At the center of Bhakta-Griswold’s transition from defunct campus into spirits haven is Taylor Gray Hansen, an industry veteran who joined as the company’s Chief of Hospitality in early 2013. Hansen curated and guided much of our three day, two night experience, which featured around 10 writers, editors, and influencers largely from the whiskey world. It was one of a handful of Bhakta press trips so far; the current retreat experience is largely focused on product distributors and corporate partners, with multiple trips occurring every month.
After check in, we were guided to our lodgings: refurbished, comfortably-furnished dormitories with private bathrooms (and communal showers). A cocktail hour, dinner, and a campfire gathering (the first of several) followed, with delicious pours and shared stories taking us well into the wee hours.
Food was served buffet-style in the campus’ old dining building, and even for our small group, meals were thoughtfully planned: There were always plenty of options for both carnivores and vegetarians, and other dietary restrictions were discussed ahead of the trip. Of course, libations — largely cocktails, Bhakta’s blends, and select single-barrel vintages — were available any time day or night.
The next two days included a blitz of activities: a visit to Bhakta’s blending lab, scheduled free time to explore campus and/or the athletic center’s weight room, ping pong or billiards, and both planned and impromptu brandy or rum tastings. There were also multiple visits to the “Poultney Riviera,” a sandy beach on the edge of campus leading right up to the Poultney River that forms a border between Vermont and New York. Attendees could swim in the river, play a variety of yard games, and spend time shvitzing in the multi-person sauna erected right by the shore.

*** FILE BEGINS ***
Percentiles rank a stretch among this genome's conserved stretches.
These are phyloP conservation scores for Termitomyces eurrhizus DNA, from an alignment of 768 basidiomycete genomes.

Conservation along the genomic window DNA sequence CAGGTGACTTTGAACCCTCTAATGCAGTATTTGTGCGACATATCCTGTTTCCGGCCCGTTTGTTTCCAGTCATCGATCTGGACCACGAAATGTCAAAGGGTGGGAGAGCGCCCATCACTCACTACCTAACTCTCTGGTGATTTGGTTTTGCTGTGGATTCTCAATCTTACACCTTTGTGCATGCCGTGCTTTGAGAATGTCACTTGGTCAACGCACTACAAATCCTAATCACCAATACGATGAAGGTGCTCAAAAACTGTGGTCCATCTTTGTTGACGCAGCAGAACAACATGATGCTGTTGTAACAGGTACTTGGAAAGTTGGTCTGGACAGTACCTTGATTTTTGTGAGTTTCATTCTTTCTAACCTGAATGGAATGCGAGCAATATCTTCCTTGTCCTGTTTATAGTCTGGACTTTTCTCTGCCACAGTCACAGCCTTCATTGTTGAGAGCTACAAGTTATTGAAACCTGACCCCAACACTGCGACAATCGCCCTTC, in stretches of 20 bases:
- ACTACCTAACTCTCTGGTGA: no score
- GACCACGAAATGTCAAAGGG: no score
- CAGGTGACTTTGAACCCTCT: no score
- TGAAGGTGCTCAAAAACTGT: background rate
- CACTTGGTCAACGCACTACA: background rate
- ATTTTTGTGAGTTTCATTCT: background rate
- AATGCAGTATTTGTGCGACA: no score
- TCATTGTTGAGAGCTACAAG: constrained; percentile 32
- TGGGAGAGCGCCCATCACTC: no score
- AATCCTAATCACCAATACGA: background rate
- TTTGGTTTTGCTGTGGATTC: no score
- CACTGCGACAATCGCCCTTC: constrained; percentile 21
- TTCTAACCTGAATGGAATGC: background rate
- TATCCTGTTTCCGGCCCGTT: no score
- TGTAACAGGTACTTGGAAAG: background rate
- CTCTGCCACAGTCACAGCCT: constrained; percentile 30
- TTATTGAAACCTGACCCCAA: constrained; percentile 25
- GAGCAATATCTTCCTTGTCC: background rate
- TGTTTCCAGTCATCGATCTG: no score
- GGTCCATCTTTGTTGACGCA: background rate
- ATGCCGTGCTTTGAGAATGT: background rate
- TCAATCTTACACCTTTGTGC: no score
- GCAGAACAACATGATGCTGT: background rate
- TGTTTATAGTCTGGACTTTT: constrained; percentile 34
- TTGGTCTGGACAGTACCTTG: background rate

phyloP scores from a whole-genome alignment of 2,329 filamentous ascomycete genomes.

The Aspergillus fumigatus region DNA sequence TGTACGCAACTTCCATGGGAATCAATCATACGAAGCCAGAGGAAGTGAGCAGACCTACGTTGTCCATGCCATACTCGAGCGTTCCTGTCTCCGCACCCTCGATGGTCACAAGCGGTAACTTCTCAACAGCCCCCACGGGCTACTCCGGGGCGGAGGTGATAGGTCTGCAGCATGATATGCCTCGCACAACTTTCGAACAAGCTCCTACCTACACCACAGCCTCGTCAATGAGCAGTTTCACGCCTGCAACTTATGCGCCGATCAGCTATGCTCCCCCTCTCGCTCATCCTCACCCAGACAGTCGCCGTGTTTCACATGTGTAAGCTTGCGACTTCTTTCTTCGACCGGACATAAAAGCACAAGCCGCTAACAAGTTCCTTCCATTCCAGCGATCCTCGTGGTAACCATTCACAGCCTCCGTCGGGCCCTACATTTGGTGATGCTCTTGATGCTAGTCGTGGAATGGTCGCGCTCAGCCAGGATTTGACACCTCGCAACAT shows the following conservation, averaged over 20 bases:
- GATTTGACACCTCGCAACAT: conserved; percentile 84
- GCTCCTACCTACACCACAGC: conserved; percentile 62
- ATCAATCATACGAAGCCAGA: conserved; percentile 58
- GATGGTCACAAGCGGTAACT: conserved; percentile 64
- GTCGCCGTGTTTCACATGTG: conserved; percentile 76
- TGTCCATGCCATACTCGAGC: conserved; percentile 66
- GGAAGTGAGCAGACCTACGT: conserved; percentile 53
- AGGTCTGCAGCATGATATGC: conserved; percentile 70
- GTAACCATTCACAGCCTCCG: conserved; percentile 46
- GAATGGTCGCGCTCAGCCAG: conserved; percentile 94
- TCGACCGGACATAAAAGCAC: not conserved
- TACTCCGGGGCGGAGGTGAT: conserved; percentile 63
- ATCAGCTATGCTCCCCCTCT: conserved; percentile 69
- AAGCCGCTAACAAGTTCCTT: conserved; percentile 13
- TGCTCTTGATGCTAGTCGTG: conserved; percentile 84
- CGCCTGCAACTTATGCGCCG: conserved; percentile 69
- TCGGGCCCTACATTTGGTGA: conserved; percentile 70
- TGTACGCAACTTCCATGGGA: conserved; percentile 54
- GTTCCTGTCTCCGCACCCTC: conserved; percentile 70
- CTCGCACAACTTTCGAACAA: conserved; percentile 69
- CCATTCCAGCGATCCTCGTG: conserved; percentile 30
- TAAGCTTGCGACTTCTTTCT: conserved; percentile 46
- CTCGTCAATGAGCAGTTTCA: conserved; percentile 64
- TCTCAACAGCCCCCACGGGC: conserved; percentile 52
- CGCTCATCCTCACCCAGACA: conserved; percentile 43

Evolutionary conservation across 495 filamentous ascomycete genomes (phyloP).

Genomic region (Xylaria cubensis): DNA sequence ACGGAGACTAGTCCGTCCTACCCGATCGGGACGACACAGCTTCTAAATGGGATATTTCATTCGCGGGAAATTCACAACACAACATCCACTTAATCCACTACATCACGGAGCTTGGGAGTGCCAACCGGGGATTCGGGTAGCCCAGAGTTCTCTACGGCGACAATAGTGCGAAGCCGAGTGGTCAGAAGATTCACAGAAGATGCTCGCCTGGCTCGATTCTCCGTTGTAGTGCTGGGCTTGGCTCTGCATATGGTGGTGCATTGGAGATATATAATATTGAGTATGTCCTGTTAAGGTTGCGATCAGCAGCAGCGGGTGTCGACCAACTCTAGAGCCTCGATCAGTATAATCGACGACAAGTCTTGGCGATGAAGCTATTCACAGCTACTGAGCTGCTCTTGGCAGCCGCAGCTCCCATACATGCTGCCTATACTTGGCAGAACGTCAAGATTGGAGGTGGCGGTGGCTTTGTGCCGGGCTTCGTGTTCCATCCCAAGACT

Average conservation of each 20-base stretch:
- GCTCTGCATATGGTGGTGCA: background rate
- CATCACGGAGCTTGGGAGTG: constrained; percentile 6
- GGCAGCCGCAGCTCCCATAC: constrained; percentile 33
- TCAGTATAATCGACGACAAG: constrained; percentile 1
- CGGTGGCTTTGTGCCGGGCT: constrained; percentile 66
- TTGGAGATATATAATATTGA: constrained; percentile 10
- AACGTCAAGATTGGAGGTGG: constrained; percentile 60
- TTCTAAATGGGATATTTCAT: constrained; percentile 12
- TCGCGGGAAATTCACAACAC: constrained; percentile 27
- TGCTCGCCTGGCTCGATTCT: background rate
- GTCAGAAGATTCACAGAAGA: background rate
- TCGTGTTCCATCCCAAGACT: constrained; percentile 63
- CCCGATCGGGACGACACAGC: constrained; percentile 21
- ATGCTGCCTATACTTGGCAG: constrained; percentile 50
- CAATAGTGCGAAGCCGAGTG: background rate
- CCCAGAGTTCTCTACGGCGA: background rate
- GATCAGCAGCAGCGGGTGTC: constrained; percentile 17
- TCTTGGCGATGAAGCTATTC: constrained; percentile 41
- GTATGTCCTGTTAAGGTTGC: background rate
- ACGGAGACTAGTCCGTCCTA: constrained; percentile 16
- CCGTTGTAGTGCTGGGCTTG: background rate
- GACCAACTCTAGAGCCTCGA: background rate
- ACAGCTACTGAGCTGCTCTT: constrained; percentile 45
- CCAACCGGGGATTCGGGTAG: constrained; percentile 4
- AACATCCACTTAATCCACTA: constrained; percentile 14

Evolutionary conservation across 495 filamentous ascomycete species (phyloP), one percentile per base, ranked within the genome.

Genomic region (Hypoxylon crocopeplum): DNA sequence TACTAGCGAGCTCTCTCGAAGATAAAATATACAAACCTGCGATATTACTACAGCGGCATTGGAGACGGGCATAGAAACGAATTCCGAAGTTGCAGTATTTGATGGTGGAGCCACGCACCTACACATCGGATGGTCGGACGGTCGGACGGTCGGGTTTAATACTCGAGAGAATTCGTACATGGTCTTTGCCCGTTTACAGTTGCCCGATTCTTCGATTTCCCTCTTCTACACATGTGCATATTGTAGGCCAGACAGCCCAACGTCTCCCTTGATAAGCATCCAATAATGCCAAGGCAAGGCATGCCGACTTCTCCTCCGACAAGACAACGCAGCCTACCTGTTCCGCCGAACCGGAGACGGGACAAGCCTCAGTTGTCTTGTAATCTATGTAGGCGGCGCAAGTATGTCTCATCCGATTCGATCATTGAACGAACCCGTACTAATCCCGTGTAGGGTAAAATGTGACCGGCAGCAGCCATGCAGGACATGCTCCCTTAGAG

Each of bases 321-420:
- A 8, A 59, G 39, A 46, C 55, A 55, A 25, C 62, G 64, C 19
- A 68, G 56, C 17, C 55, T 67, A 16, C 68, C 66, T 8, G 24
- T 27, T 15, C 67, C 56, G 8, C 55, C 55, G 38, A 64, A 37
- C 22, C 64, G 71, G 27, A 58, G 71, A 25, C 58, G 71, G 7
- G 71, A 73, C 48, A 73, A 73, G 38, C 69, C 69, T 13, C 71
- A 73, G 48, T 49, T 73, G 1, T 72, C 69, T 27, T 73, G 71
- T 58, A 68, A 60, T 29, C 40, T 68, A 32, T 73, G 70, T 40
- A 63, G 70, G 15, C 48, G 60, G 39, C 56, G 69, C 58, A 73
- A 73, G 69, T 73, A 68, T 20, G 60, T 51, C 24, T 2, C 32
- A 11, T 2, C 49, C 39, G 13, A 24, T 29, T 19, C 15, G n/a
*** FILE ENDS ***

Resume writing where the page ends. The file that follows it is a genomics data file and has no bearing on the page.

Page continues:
After a second night that featured lively conversation and heavy pours, the final day was wisely devoted to recovery. That meant (optional, but encouraged) breathwork and meditation, ice tub soaks in the athletic center, and visits to yet another sauna, this one situated next to the indoor pool.
As with any retreat in its beta testing phase, there were occasional scheduling hiccups, and Hansen’s team already seemed experienced with adapting on the fly. And while the facilities we had access to were all well-appointed, it was difficult not to dwell on what additional experiences trips will include a year or more from now.
For example, the focal point of Bhakta’s physical plans is Green Mountain’s former library, a multi-story building that currently houses most of the company’s rare and vintage single barrels. It’s currently coded as a bonded warehouse, which meant our access on a recent visit was restricted. But peering through the windows revealed alternating rows of books and barrels, whiskey thieves leaning nearby for easy sampling of barrels aged 50 years or more.
Bhakta-Griswold’s visitor experience already stands apart as unique spirits retreat with an uncharacteristic — and perhaps increasingly welcome — focus on wellness and recovery. And it has the potential to grow into a true luxury getaway for visitors of discerning taste and significant means. The journey and timeline to get there are now up to the Bhakta Spirits team, who made it clear they’re actively looking for new team members to relocate to Southern Vermont.